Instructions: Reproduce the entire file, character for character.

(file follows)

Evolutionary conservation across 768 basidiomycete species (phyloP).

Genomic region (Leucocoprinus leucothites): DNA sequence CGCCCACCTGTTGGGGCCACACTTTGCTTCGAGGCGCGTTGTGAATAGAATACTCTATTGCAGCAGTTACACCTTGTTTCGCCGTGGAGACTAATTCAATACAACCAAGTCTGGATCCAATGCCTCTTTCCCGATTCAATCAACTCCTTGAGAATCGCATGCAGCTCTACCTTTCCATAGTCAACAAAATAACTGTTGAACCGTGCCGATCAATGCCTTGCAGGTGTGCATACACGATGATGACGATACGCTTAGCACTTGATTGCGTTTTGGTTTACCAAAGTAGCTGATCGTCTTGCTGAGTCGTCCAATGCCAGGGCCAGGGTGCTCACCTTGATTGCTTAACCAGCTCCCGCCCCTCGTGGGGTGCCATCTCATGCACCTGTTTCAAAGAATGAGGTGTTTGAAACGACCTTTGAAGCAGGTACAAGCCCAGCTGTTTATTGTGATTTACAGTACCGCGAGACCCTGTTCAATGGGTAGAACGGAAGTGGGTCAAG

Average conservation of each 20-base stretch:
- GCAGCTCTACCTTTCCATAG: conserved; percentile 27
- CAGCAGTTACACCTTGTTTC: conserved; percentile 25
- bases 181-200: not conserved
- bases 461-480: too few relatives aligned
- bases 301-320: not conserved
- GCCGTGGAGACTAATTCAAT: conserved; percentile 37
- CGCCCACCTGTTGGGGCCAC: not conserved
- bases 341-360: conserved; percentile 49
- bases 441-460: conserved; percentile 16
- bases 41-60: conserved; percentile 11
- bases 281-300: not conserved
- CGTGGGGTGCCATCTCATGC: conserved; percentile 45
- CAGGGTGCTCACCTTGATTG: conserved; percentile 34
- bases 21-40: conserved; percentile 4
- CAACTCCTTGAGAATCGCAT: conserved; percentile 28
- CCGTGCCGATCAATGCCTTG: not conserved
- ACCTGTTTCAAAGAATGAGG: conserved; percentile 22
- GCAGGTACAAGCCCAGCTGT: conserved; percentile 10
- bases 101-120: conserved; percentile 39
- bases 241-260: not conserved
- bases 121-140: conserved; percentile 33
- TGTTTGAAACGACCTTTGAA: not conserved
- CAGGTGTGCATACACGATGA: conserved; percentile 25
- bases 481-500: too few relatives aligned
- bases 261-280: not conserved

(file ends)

Evolutionary conservation across 768 basidiomycete species (phyloP).

Genomic region (Leucocoprinus leucothites): DNA sequence CGCCCACCTGTTGGGGCCACACTTTGCTTCGAGGCGCGTTGTGAATAGAATACTCTATTGCAGCAGTTACACCTTGTTTCGCCGTGGAGACTAATTCAATACAACCAAGTCTGGATCCAATGCCTCTTTCCCGATTCAATCAACTCCTTGAGAATCGCATGCAGCTCTACCTTTCCATAGTCAACAAAATAACTGTTGAACCGTGCCGATCAATGCCTTGCAGGTGTGCATACACGATGATGACGATACGCTTAGCACTTGATTGCGTTTTGGTTTACCAAAGTAGCTGATCGTCTTGCTGAGTCGTCCAATGCCAGGGCCAGGGTGCTCACCTTGATTGCTTAACCAGCTCCCGCCCCTCGTGGGGTGCCATCTCATGCACCTGTTTCAAAGAATGAGGTGTTTGAAACGACCTTTGAAGCAGGTACAAGCCCAGCTGTTTATTGTGATTTACAGTACCGCGAGACCCTGTTCAATGGGTAGAACGGAAGTGGGTCAAG

Average conservation of each 20-base stretch:
- GCAGCTCTACCTTTCCATAG: conserved; percentile 27
- CAGCAGTTACACCTTGTTTC: conserved; percentile 25
- bases 181-200: not conserved
- bases 461-480: too few relatives aligned
- bases 301-320: not conserved
- GCCGTGGAGACTAATTCAAT: conserved; percentile 37
- CGCCCACCTGTTGGGGCCAC: not conserved
- bases 341-360: conserved; percentile 49
- bases 441-460: conserved; percentile 16
- bases 41-60: conserved; percentile 11
- bases 281-300: not conserved
- CGTGGGGTGCCATCTCATGC: conserved; percentile 45
- CAGGGTGCTCACCTTGATTG: conserved; percentile 34
- bases 21-40: conserved; percentile 4
- CAACTCCTTGAGAATCGCAT: conserved; percentile 28
- CCGTGCCGATCAATGCCTTG: not conserved
- ACCTGTTTCAAAGAATGAGG: conserved; percentile 22
- GCAGGTACAAGCCCAGCTGT: conserved; percentile 10
- bases 101-120: conserved; percentile 39
- bases 241-260: not conserved
- bases 121-140: conserved; percentile 33
- TGTTTGAAACGACCTTTGAA: not conserved
- CAGGTGTGCATACACGATGA: conserved; percentile 25
- bases 481-500: too few relatives aligned
- bases 261-280: not conserved